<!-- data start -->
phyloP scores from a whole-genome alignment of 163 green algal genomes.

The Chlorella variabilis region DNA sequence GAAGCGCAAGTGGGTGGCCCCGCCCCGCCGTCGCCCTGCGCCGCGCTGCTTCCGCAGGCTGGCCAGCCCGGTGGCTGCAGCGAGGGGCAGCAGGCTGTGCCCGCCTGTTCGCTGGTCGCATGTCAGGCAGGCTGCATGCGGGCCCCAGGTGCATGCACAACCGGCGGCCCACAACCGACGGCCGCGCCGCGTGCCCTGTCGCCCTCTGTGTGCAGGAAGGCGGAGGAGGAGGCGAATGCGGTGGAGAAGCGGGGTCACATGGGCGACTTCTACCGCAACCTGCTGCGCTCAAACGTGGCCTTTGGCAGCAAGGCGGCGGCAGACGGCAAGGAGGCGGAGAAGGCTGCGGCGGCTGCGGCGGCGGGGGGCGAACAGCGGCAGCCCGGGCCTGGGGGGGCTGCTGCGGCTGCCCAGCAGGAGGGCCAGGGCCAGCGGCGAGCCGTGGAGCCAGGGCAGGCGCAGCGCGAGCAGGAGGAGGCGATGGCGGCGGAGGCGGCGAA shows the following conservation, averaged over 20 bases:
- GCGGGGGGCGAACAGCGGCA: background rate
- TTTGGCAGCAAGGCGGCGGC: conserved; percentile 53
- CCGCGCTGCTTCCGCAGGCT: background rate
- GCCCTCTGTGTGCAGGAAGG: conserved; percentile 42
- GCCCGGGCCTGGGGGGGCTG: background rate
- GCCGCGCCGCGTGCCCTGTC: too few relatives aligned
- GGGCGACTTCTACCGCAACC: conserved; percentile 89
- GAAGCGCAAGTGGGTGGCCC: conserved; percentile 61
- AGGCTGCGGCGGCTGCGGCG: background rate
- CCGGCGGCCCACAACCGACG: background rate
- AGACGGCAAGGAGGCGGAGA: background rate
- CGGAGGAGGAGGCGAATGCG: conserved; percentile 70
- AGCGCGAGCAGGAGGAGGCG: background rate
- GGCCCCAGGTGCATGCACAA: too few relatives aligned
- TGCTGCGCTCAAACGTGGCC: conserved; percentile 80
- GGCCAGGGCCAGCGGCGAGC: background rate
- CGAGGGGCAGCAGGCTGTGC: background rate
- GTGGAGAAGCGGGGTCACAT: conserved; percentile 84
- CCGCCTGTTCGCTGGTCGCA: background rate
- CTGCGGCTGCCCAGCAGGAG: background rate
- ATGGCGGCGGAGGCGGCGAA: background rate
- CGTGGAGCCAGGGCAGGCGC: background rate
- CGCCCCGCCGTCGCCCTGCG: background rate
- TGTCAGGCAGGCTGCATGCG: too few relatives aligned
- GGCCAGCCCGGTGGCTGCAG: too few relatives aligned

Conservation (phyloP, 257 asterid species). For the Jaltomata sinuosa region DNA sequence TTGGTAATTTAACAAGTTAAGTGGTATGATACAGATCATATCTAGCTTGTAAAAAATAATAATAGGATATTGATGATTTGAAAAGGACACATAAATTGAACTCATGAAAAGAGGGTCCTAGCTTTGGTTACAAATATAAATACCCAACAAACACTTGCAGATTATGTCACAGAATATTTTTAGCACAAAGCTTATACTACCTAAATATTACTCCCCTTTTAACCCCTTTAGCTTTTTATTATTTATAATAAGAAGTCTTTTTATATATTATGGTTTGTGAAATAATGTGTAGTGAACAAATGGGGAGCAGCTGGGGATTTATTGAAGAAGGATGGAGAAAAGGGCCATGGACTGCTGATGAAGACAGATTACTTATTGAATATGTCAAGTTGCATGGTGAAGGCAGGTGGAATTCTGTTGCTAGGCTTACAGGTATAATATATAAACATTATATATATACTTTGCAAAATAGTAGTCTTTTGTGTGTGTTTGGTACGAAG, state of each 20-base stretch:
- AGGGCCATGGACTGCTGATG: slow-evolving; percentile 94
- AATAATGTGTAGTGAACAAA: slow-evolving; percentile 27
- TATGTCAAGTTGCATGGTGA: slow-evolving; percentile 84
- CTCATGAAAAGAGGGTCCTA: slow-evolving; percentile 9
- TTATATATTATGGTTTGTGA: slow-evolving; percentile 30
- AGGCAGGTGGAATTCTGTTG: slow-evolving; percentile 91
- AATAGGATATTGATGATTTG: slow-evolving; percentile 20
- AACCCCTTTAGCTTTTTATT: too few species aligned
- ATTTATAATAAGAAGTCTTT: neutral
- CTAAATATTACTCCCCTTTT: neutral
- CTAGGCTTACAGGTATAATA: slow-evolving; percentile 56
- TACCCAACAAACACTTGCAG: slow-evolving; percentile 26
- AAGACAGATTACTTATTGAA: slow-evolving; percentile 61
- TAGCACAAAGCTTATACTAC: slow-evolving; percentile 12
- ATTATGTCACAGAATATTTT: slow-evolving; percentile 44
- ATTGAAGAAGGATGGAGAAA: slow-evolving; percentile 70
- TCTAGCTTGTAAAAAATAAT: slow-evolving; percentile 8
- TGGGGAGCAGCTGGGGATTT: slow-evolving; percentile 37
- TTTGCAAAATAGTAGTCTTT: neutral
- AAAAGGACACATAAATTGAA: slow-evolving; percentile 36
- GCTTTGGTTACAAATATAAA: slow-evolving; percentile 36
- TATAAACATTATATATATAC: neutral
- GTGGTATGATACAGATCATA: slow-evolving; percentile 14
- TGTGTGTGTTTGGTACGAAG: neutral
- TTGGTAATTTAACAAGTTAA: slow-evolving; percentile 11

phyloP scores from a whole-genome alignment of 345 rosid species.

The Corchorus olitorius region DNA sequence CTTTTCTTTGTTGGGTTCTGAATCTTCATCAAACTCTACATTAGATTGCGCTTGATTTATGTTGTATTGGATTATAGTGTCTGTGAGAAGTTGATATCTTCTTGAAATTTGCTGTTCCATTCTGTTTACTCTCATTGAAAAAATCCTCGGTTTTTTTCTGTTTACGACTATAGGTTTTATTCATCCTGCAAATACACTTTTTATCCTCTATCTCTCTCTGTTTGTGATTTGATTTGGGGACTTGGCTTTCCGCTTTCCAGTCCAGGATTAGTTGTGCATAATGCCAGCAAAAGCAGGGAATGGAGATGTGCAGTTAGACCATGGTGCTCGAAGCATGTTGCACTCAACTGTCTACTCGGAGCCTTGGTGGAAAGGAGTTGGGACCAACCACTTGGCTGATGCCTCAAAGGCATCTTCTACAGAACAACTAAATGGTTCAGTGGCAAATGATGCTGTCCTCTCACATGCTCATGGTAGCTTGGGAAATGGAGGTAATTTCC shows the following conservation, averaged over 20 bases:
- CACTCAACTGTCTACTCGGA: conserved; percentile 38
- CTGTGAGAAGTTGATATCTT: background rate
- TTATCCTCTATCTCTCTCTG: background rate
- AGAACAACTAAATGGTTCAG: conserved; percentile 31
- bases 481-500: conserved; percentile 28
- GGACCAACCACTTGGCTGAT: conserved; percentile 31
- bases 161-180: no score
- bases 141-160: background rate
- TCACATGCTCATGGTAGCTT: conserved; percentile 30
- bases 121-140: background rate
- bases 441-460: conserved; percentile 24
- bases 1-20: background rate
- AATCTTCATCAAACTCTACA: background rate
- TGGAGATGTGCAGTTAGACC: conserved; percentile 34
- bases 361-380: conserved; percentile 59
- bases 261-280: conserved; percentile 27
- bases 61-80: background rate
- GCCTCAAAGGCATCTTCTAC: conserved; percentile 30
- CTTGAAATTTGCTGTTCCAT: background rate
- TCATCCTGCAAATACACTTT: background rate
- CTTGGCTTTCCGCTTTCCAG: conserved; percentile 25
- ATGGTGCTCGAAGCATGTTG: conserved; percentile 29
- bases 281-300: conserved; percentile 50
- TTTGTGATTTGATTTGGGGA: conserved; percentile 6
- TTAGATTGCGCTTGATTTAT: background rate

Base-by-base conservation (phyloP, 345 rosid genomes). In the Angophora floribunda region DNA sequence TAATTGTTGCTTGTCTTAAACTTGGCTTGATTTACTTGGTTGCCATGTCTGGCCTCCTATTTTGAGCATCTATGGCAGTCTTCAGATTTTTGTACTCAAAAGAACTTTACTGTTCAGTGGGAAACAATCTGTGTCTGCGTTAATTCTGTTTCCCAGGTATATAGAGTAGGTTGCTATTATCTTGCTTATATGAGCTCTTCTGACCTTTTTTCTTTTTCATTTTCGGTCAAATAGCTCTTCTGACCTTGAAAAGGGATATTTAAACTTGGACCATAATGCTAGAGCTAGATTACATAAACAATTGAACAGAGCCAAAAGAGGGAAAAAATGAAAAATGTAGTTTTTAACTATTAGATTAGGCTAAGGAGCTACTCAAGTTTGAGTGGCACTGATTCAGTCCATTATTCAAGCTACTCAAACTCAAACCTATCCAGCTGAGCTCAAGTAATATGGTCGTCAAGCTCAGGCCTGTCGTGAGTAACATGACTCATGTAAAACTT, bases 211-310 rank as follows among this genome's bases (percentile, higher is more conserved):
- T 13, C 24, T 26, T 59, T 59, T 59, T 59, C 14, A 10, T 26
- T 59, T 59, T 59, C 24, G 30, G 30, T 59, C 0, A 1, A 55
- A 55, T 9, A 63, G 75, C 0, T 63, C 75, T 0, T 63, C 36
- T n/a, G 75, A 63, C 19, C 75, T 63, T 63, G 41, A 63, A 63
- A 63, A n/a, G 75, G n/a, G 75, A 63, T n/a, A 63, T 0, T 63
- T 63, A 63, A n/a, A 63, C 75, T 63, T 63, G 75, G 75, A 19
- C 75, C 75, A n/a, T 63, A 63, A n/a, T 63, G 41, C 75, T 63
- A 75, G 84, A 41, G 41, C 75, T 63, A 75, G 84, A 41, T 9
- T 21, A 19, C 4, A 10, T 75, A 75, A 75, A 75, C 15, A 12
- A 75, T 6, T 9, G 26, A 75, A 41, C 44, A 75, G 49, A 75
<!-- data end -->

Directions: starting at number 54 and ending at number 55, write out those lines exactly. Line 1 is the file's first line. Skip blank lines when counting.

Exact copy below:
phyloP scores from a whole-genome alignment of 345 rosid species.

The Corchorus olitorius region DNA sequence CTTTTCTTTGTTGGGTTCTGAATCTTCATCAAACTCTACATTAGATTGCGCTTGATTTATGTTGTATTGGATTATAGTGTCTGTGAGAAGTTGATATCTTCTTGAAATTTGCTGTTCCATTCTGTTTACTCTCATTGAAAAAATCCTCGGTTTTTTTCTGTTTACGACTATAGGTTTTATTCATCCTGCAAATACACTTTTTATCCTCTATCTCTCTCTGTTTGTGATTTGATTTGGGGACTTGGCTTTCCGCTTTCCAGTCCAGGATTAGTTGTGCATAATGCCAGCAAAAGCAGGGAATGGAGATGTGCAGTTAGACCATGGTGCTCGAAGCATGTTGCACTCAACTGTCTACTCGGAGCCTTGGTGGAAAGGAGTTGGGACCAACCACTTGGCTGATGCCTCAAAGGCATCTTCTACAGAACAACTAAATGGTTCAGTGGCAAATGATGCTGTCCTCTCACATGCTCATGGTAGCTTGGGAAATGGAGGTAATTTCC shows the following conservation, averaged over 20 bases: